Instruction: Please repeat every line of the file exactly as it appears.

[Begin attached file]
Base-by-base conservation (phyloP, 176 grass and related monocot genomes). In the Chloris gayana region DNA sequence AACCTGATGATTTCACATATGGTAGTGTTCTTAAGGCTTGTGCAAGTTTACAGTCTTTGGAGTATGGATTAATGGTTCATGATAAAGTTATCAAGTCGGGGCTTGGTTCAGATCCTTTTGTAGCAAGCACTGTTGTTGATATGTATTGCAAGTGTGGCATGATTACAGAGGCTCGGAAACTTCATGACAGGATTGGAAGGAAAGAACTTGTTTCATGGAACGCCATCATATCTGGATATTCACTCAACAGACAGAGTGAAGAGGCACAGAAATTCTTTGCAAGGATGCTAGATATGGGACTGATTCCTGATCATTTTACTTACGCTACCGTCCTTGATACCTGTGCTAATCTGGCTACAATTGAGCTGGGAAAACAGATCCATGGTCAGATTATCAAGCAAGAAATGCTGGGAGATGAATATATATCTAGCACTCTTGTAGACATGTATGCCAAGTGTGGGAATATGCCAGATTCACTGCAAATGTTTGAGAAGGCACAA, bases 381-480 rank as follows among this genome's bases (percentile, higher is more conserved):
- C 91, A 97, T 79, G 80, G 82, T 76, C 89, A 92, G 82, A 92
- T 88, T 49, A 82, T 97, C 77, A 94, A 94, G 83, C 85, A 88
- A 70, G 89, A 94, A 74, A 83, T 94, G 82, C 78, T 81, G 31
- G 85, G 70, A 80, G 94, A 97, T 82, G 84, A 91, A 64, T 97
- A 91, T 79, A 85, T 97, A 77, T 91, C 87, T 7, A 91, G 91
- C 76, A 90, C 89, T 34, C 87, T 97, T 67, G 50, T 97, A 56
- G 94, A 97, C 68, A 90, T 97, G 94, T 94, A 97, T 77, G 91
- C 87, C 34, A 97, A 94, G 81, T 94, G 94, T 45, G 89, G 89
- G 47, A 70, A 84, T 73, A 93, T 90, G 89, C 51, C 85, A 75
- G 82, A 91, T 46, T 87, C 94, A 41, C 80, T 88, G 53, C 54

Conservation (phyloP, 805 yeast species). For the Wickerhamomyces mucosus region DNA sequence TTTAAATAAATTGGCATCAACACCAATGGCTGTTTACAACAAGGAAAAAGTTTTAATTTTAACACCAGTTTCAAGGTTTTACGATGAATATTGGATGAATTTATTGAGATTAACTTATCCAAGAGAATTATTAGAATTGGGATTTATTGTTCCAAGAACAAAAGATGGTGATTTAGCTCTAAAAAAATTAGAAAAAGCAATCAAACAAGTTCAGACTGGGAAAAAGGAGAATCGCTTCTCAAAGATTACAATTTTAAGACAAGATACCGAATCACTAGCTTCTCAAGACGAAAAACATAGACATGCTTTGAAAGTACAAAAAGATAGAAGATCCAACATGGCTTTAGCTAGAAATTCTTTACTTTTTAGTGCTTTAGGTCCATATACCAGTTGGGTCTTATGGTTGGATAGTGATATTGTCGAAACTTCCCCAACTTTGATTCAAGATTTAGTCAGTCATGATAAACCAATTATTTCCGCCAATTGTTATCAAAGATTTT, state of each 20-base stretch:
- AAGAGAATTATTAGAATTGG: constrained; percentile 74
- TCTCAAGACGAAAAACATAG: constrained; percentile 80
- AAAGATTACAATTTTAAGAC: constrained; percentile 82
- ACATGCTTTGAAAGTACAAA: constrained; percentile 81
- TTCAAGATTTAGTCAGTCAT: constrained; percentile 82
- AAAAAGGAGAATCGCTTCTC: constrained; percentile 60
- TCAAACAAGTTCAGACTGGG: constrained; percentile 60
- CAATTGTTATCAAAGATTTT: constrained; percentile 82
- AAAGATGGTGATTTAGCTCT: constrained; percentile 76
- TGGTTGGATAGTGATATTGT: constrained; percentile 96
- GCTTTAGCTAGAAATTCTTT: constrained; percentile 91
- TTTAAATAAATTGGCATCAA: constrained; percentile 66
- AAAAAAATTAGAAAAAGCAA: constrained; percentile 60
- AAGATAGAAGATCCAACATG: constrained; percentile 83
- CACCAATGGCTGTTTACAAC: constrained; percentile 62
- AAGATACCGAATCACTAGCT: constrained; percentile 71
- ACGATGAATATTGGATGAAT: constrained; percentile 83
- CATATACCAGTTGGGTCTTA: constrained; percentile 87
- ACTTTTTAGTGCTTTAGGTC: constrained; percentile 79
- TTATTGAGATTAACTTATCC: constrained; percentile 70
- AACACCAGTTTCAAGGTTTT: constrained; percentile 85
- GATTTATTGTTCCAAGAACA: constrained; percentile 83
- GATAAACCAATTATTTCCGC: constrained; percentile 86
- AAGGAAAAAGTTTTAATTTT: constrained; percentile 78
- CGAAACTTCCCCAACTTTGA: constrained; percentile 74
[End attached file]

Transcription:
Base-by-base conservation (phyloP, 176 grass and related monocot genomes). In the Chloris gayana region DNA sequence AACCTGATGATTTCACATATGGTAGTGTTCTTAAGGCTTGTGCAAGTTTACAGTCTTTGGAGTATGGATTAATGGTTCATGATAAAGTTATCAAGTCGGGGCTTGGTTCAGATCCTTTTGTAGCAAGCACTGTTGTTGATATGTATTGCAAGTGTGGCATGATTACAGAGGCTCGGAAACTTCATGACAGGATTGGAAGGAAAGAACTTGTTTCATGGAACGCCATCATATCTGGATATTCACTCAACAGACAGAGTGAAGAGGCACAGAAATTCTTTGCAAGGATGCTAGATATGGGACTGATTCCTGATCATTTTACTTACGCTACCGTCCTTGATACCTGTGCTAATCTGGCTACAATTGAGCTGGGAAAACAGATCCATGGTCAGATTATCAAGCAAGAAATGCTGGGAGATGAATATATATCTAGCACTCTTGTAGACATGTATGCCAAGTGTGGGAATATGCCAGATTCACTGCAAATGTTTGAGAAGGCACAA, bases 381-480 rank as follows among this genome's bases (percentile, higher is more conserved):
- C 91, A 97, T 79, G 80, G 82, T 76, C 89, A 92, G 82, A 92
- T 88, T 49, A 82, T 97, C 77, A 94, A 94, G 83, C 85, A 88
- A 70, G 89, A 94, A 74, A 83, T 94, G 82, C 78, T 81, G 31
- G 85, G 70, A 80, G 94, A 97, T 82, G 84, A 91, A 64, T 97
- A 91, T 79, A 85, T 97, A 77, T 91, C 87, T 7, A 91, G 91
- C 76, A 90, C 89, T 34, C 87, T 97, T 67, G 50, T 97, A 56
- G 94, A 97, C 68, A 90, T 97, G 94, T 94, A 97, T 77, G 91
- C 87, C 34, A 97, A 94, G 81, T 94, G 94, T 45, G 89, G 89
- G 47, A 70, A 84, T 73, A 93, T 90, G 89, C 51, C 85, A 75
- G 82, A 91, T 46, T 87, C 94, A 41, C 80, T 88, G 53, C 54

Conservation (phyloP, 805 yeast species). For the Wickerhamomyces mucosus region DNA sequence TTTAAATAAATTGGCATCAACACCAATGGCTGTTTACAACAAGGAAAAAGTTTTAATTTTAACACCAGTTTCAAGGTTTTACGATGAATATTGGATGAATTTATTGAGATTAACTTATCCAAGAGAATTATTAGAATTGGGATTTATTGTTCCAAGAACAAAAGATGGTGATTTAGCTCTAAAAAAATTAGAAAAAGCAATCAAACAAGTTCAGACTGGGAAAAAGGAGAATCGCTTCTCAAAGATTACAATTTTAAGACAAGATACCGAATCACTAGCTTCTCAAGACGAAAAACATAGACATGCTTTGAAAGTACAAAAAGATAGAAGATCCAACATGGCTTTAGCTAGAAATTCTTTACTTTTTAGTGCTTTAGGTCCATATACCAGTTGGGTCTTATGGTTGGATAGTGATATTGTCGAAACTTCCCCAACTTTGATTCAAGATTTAGTCAGTCATGATAAACCAATTATTTCCGCCAATTGTTATCAAAGATTTT, state of each 20-base stretch:
- AAGAGAATTATTAGAATTGG: constrained; percentile 74
- TCTCAAGACGAAAAACATAG: constrained; percentile 80
- AAAGATTACAATTTTAAGAC: constrained; percentile 82
- ACATGCTTTGAAAGTACAAA: constrained; percentile 81
- TTCAAGATTTAGTCAGTCAT: constrained; percentile 82
- AAAAAGGAGAATCGCTTCTC: constrained; percentile 60
- TCAAACAAGTTCAGACTGGG: constrained; percentile 60
- CAATTGTTATCAAAGATTTT: constrained; percentile 82
- AAAGATGGTGATTTAGCTCT: constrained; percentile 76
- TGGTTGGATAGTGATATTGT: constrained; percentile 96
- GCTTTAGCTAGAAATTCTTT: constrained; percentile 91
- TTTAAATAAATTGGCATCAA: constrained; percentile 66
- AAAAAAATTAGAAAAAGCAA: constrained; percentile 60
- AAGATAGAAGATCCAACATG: constrained; percentile 83
- CACCAATGGCTGTTTACAAC: constrained; percentile 62
- AAGATACCGAATCACTAGCT: constrained; percentile 71
- ACGATGAATATTGGATGAAT: constrained; percentile 83
- CATATACCAGTTGGGTCTTA: constrained; percentile 87
- ACTTTTTAGTGCTTTAGGTC: constrained; percentile 79
- TTATTGAGATTAACTTATCC: constrained; percentile 70
- AACACCAGTTTCAAGGTTTT: constrained; percentile 85
- GATTTATTGTTCCAAGAACA: constrained; percentile 83
- GATAAACCAATTATTTCCGC: constrained; percentile 86
- AAGGAAAAAGTTTTAATTTT: constrained; percentile 78
- CGAAACTTCCCCAACTTTGA: constrained; percentile 74